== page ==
Throughout the history of civil aviation, there have been many interesting cases that professionals haven’t been able to solve. For example, the Malaysian Airlines Flight 370; one of the greatest mysteries in civil aviation. The plane took off on March 8, 2014, but never landed, or at least on a surface that we would prefer. After over 8 years, authorities still haven’t been able to find the remains of the plane, let alone the reason for a crash.
Similarly, another plane that took off, but wasn’t able to land was Lauda Air’s Boeing 767, tagged Lauda Flight 004. From Bangkok’s Don Mueang International Airport (BKK) to Vienna’s Schwechat International Airport (VIE), Lauda Air Flight 004 was a regularly scheduled service on 26 May 1991.
After the takeoff, the plane broke up mid-air and exploded over Phu Toei National Park, Suphan Buri province, Thailand, killing 213 passengers and 10 flight crew.
The Day Of Accident, 26 May 1991
Flight NG004 (departing from Hong Kong’s Kai Tak Airport), a Boeing 767-3Z9ER with the registration OE-LAV and the airplane name Wolfgang Amadeus Mozart, departed from Old Bangkok International Airport (Don Mueang International Airport) at approximately 23:10 local time on May 26, 1991. The flight was piloted by Captain Thomas J. Welch and First Officer Josef Thurner.
The crew received a visual REV ISLN advisory signal 12 minutes after takeoff. It warned that the thrust reverser on the No. 1 engine “could trigger in-flight deployment… due to an additional system failure.” Since the 767 Emergency/Malfunction Checklist said that “No action necessary,” the crew chose not to respond right away. The No. 1 thrust reverser deployed nine minutes later, just as the aircraft approached FL310. The Boeing, designated “Mozart,” lost control and crashed. At a height of around 2000 metres, the plane’s fuselage landed at a 45-degree angle into the woods and exploded. 19 kilometres away from the primary crash site, the cockpit and one of the aircraft’s wings were discovered.
With help from its Austrian and American colleagues, the Aircraft Accident Inquiry Committee of Thailand took the lead in the investigation into the disaster. Experts publicly guessed that a bomb must have been involved as they searched for every component of the jet, which had plainly split apart and detonated before crashing to the earth. Less than three years had passed since the Lockerbie bombing, but the idea of sabotage was still very much on people’s minds. The Los Angeles Times even published a piece with the headline “All Evidence in Thai Air Crash Points to Bomb.” All of that, however, changed just a few days into the investigation when investigators came across an extraordinary sight: the left engine of the 767 was resting on the forest floor with its thrust reverser clearly deployed.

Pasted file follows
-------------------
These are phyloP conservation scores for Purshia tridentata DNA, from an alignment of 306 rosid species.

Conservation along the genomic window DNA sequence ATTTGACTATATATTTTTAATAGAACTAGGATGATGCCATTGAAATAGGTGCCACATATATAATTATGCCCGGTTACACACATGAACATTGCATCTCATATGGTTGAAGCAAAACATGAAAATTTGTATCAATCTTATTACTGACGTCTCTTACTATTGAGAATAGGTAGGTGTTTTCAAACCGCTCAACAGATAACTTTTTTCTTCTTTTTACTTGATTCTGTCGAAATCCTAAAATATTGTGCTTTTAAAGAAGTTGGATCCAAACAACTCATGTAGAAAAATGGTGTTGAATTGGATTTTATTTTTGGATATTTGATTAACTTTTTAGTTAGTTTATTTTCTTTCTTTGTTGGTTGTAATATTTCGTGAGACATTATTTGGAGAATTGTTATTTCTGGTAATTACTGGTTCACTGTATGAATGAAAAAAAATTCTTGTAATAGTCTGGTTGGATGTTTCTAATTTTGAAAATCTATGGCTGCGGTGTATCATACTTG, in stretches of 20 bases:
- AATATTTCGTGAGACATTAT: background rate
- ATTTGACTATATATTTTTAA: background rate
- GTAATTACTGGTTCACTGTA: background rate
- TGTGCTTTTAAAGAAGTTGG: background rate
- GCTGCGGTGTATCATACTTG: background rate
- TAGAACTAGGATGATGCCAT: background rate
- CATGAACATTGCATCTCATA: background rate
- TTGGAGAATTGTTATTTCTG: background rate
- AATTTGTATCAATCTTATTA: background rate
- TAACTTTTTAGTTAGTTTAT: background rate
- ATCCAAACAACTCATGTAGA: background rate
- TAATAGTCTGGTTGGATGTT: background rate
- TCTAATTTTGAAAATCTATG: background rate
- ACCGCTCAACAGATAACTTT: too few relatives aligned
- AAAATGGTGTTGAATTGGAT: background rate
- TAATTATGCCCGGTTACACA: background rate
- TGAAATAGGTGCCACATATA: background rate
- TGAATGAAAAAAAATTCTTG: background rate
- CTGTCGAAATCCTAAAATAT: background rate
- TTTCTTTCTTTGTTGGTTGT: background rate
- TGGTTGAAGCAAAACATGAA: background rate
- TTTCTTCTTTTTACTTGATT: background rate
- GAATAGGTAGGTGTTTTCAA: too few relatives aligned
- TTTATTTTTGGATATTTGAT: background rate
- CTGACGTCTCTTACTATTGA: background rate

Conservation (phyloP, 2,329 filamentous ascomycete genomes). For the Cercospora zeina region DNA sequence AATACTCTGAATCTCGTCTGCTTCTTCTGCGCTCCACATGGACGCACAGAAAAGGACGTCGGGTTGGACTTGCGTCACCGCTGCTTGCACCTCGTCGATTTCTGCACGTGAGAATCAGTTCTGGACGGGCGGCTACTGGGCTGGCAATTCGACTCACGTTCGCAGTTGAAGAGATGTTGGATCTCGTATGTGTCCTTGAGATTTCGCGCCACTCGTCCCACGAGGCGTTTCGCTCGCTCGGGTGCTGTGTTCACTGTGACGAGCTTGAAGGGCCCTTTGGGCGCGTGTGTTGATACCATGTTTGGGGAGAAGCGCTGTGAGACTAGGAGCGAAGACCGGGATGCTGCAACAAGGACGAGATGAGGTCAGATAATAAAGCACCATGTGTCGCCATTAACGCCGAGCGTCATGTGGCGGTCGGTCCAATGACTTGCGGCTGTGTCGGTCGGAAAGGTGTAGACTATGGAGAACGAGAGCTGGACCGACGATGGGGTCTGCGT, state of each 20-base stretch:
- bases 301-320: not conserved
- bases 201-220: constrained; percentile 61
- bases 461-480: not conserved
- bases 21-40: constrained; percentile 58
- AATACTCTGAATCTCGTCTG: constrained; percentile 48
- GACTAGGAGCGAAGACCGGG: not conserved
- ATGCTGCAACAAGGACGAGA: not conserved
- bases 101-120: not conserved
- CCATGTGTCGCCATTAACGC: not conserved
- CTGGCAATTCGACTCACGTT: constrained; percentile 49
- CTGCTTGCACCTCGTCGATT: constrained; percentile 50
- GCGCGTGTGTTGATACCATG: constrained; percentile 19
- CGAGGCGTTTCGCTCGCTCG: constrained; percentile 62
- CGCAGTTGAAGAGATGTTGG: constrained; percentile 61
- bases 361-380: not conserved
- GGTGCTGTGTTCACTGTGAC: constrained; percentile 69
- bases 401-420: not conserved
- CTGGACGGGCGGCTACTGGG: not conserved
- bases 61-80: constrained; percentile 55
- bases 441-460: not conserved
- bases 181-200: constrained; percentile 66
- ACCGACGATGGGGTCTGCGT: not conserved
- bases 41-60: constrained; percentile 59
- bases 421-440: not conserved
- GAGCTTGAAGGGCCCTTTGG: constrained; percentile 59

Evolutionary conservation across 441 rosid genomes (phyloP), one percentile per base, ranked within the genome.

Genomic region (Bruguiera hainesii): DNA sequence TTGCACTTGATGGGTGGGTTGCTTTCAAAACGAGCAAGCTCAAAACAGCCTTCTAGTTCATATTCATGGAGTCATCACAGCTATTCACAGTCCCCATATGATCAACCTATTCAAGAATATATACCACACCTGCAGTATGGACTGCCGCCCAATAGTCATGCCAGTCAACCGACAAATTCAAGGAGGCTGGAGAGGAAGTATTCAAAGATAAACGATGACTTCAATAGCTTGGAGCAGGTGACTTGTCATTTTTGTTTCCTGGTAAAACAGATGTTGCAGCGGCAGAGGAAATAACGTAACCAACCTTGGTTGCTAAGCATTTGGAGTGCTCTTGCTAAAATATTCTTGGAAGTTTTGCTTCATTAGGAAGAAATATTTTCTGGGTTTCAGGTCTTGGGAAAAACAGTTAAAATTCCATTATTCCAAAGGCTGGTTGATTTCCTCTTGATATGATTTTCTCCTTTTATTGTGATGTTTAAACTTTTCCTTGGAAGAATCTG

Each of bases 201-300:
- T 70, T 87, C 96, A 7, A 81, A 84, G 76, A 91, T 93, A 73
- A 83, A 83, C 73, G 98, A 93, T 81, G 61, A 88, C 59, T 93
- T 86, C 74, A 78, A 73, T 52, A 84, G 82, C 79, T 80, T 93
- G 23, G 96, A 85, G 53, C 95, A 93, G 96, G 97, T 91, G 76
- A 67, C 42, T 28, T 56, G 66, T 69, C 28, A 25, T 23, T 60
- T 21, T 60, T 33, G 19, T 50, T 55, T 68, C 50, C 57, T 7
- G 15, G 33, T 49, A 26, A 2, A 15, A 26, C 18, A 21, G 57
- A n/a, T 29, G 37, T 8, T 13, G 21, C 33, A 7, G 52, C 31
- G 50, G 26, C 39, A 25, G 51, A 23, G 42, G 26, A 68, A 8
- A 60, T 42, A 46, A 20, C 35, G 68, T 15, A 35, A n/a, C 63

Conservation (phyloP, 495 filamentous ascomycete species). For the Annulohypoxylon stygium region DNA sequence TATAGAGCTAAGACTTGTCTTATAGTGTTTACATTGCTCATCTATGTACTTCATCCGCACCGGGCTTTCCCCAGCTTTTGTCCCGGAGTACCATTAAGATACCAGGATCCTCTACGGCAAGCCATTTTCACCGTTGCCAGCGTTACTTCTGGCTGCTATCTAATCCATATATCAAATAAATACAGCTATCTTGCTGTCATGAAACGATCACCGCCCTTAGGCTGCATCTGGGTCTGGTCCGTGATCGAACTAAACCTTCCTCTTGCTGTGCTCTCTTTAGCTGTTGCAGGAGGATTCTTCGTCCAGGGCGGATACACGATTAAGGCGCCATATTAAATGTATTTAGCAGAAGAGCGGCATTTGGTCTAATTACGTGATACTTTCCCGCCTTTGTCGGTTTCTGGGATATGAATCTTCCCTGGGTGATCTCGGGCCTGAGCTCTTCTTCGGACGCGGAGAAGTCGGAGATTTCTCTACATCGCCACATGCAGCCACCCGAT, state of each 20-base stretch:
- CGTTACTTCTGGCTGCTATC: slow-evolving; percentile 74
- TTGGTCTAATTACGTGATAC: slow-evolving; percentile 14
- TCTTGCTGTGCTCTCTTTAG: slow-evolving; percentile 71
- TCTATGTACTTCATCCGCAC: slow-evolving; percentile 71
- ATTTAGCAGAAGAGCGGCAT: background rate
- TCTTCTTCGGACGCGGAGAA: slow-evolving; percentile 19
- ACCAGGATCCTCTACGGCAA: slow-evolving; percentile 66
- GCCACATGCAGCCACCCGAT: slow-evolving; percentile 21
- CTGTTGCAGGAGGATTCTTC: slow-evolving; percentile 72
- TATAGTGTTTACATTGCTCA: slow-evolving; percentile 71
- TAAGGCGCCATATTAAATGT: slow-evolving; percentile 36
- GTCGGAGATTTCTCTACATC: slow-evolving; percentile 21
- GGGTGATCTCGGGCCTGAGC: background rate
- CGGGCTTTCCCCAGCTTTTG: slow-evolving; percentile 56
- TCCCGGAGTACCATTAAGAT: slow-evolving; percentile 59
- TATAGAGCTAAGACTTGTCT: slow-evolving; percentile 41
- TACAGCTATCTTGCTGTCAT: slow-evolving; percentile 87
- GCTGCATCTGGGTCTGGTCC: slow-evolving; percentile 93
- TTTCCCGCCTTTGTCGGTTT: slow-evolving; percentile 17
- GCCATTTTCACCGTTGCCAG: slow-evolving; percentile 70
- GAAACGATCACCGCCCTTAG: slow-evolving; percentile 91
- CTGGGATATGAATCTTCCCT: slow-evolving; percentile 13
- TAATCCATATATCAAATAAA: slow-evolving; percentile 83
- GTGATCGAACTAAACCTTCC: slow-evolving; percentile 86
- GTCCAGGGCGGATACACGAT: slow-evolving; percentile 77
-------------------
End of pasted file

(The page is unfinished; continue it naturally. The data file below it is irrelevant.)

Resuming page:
The left engine of the tragic 767 had really abruptly gone into reverse at 24,000 feet, pulling the jet from the sky in a matter of seconds, according to the evidence that emerged when investigators examined the debris and the cockpit audio recorder. Since there are still open doubts regarding whether Lauda Air might have averted the accident, there was a great deal of discussion over how and why this failure occurred and why the pilots were unable to recover. However, one thing became apparent in the end: dangerous presumptions had been made regarding the thrust reversers on many current passenger planes, and manufacturers all around the world needed to act now to prevent other casualties.
Nikki Lauda, the owner of the airline, came to Thailand and subsequently to Seattle during the official investigation’s eight-month duration to meet with Boeing. When the Thai investigators’ final report was made public, it stated:
“The Accident Investigation Committee of the Government of Thailand determines the probable cause of this accident to be an uncommanded in-flight deployment of the left engine thrust reverser, which resulted in loss of flight path control. The specific cause of the thrust reverser deployment has not been positively identified.”
The Owner of Lauda Air: Niki Lauda
When mentioning the Lauda Air Flight 004, it would not be appropriate to not mention the airliner company’s owner: Andreas Nikolaus “Niki” Lauda.
The legendary F1 driver Lauda was born in Vienna in February 1949. After retiring from racing, he became a prosperous businessman. He started an airline (Lauda Air) in 1979, and most recently served as the non-executive chairman of the Formula 1 Mercedes team. He was essential in securing the services of British driver Lewis Hamilton, who has won five world titles.
Niki Lauda was one of the legendary F1 drivers of the 60s, and 70s. After his retirement, he became a businessman and founded Lauda Air. Lauda Air quickly became a noteworthy airliner company with charter flights all over the world.
Niki Lauda passed away in May 2019, spending his last days peacefully with his family.